Deadpool 2: Go With a Smile, by Tyler Smith
David Leitch’s Deadpool 2 is a surprisingly difficult film to review. There’s just something about the film’s near-constant meta commentary that almost seems to anticipate any positive or negative comments the audience may have about it. I suppose that’s part of the appeal of the film; it is so self aware that it almost functions as a review of itself, along with every other major superhero film of the last few years. To do this while still trying to construct and maintain an engaging story requires a degree of tightrope walking that I’m pleased to say the makers of Deadpool 2 are mostly able to accomplish.
The story kicks things off in a decidedly James Bond-esque way, with Deadpool (Ryan Reynolds) trying to find domestic happiness with girlfriend Vanessa (Morena Baccarin), only for his world to come crashing down. As Deadpool is pulled back into action, he encounters a young mutant named Russell (Julian Dennison), whose treatment at the hands of would-be mutant sympathizers has turned him angry and vengeful. Enter Cable (Josh Brolin), a soldier from the future hellbent on murdering young Russell in order to change the course of history. In an attempt to save the boy, Deadpool assembles a ragtag team of mutants to ride with into battle.
This team – which includes Zazie Beetz, Terry Crews, Rob Delaney, and Bill Skarsgard – is an enjoyable ensemble, but it’s really Brolin and Dennison that contribute the most to the film. Few actors can make humorlessness as entertaining as Josh Brolin does, and Cable is nothing if not utterly humorless. But, of course, underneath the many battle scars is a man whose own pain and loss have given him laser focus on his goal. It’s hard to know exactly if Cable is a hero or a villain. Is he noble or monstrous? This tension of character is something that Brolin has always excelled at, and it is a big part of what keeps the story so propulsive.
Julian Dennison, the breakout star of Hunt for the Wilderpeople, brings a lot of heart to Russell. The character is, at times, kind of adorable, but often in the midst of horrifying situations (like constantly trying to shiv people at a prison). But, like Cable, we need to see the seeds of good and evil within Russell. We need to believe that he could someday be capable of tremendous brutality. That Dennison can be frightening and funny, often within the same scene, all while holding his own alongside pros like Reynolds and Brolin, speaks to his ability and confidence as an actor.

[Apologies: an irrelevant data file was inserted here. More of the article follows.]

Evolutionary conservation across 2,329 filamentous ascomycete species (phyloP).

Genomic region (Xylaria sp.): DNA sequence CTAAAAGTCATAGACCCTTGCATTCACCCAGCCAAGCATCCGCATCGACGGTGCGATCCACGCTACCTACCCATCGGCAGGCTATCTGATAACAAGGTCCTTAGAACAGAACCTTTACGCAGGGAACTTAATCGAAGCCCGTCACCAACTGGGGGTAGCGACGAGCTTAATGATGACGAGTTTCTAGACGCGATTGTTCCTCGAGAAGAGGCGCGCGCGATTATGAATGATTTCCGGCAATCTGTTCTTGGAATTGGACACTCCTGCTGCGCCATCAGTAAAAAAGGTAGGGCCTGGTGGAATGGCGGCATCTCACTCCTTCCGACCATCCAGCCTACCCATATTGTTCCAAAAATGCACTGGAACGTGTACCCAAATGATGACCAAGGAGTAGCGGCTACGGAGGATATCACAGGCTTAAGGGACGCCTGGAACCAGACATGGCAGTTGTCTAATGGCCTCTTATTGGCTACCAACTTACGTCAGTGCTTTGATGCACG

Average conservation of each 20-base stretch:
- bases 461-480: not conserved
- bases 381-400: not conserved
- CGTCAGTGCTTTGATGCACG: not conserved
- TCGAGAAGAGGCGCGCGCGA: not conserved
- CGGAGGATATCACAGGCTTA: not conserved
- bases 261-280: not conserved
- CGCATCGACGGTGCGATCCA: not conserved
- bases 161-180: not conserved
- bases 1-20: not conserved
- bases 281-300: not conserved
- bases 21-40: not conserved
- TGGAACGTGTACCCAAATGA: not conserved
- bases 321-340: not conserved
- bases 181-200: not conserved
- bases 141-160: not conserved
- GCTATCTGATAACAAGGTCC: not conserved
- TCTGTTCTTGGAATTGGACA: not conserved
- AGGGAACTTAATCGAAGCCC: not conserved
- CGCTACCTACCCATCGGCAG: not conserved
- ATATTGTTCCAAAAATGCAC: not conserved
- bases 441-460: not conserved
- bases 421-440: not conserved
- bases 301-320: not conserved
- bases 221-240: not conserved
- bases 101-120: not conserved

Hinging an action film on the endangerment of a child is certainly nothing new. The Terminator movies have been doing it for years, and even last year’s Logan features a storyline that is broadly similar. But story has never been what Deadpool is about. Despite the constant stream of jokes, these films actually have at their core a surprising amount of heart. Deadpool is a character that has experienced extreme trauma, both physically and emotionally. His scars have made it so that he can never be who he once was, and his mutation has made him nearly unkillable. Like Wolverine before him, his invulnerability and longevity are, in many ways, a curse, forcing him to forever live with his pain. But where Wolverine broods over this fact, Deadpool has chosen to laugh, while never quite forgetting the sacrifices he has made to get here.
He is a fascinating character, whose genuine moments of longing and playful winks at the audience are brought together nicely by Ryan Reynolds, who imbues the character with a boiling anger just under his smarmy veneer. These films were always going to live or die based on the lead performance, and it’s safe to say that Reynolds’ sensibilities are at this point so vital to the tone of the series that it could not exist without him.
However, the gallows humor is not isolated to Deadpool himself. This isn’t simply a straightforward superhero film with an off-kilter lead. Every bit of the film is saturated with the manic energy and gleeful violence displayed by the character himself. And, frankly, with other recent superhero films upping the ante as far as body count, this film underlines the invulnerability of its lead by playing up the expendability of everybody else. The audacity of this film – to set up and knock down its supporting cast like so many bowling pins – is bound to delight and infuriate hardcore fans. There were even a few moments when I felt taken aback by the filmmakers’ choices, and I haven’t read a comic book in years.
But that’s what this film series has always been about. Where the Marvel Cinematic Universe grows wider and wider, and the DC Universe darker and darker, the world of Deadpool looks at all of it and shakes its head. After all, many of these films are so adept at drawing in their audience that we often fail to realize just how absurd these stories are. Deadpool is willing to point that out, while never straying from what it is that engages these audiences in the first place. Superhero movies are often about outsiders, wronged by life and trying to cope. Out of their sense of injustice, these characters choose not to dwell in their grief, but to instead let it motivate them. Deadpool is no different; he just chooses to do it with a smile on his face and a knowing twinkle in his eye. And at this point – both in film and, frankly, in the world around us – that can come as a welcome relief.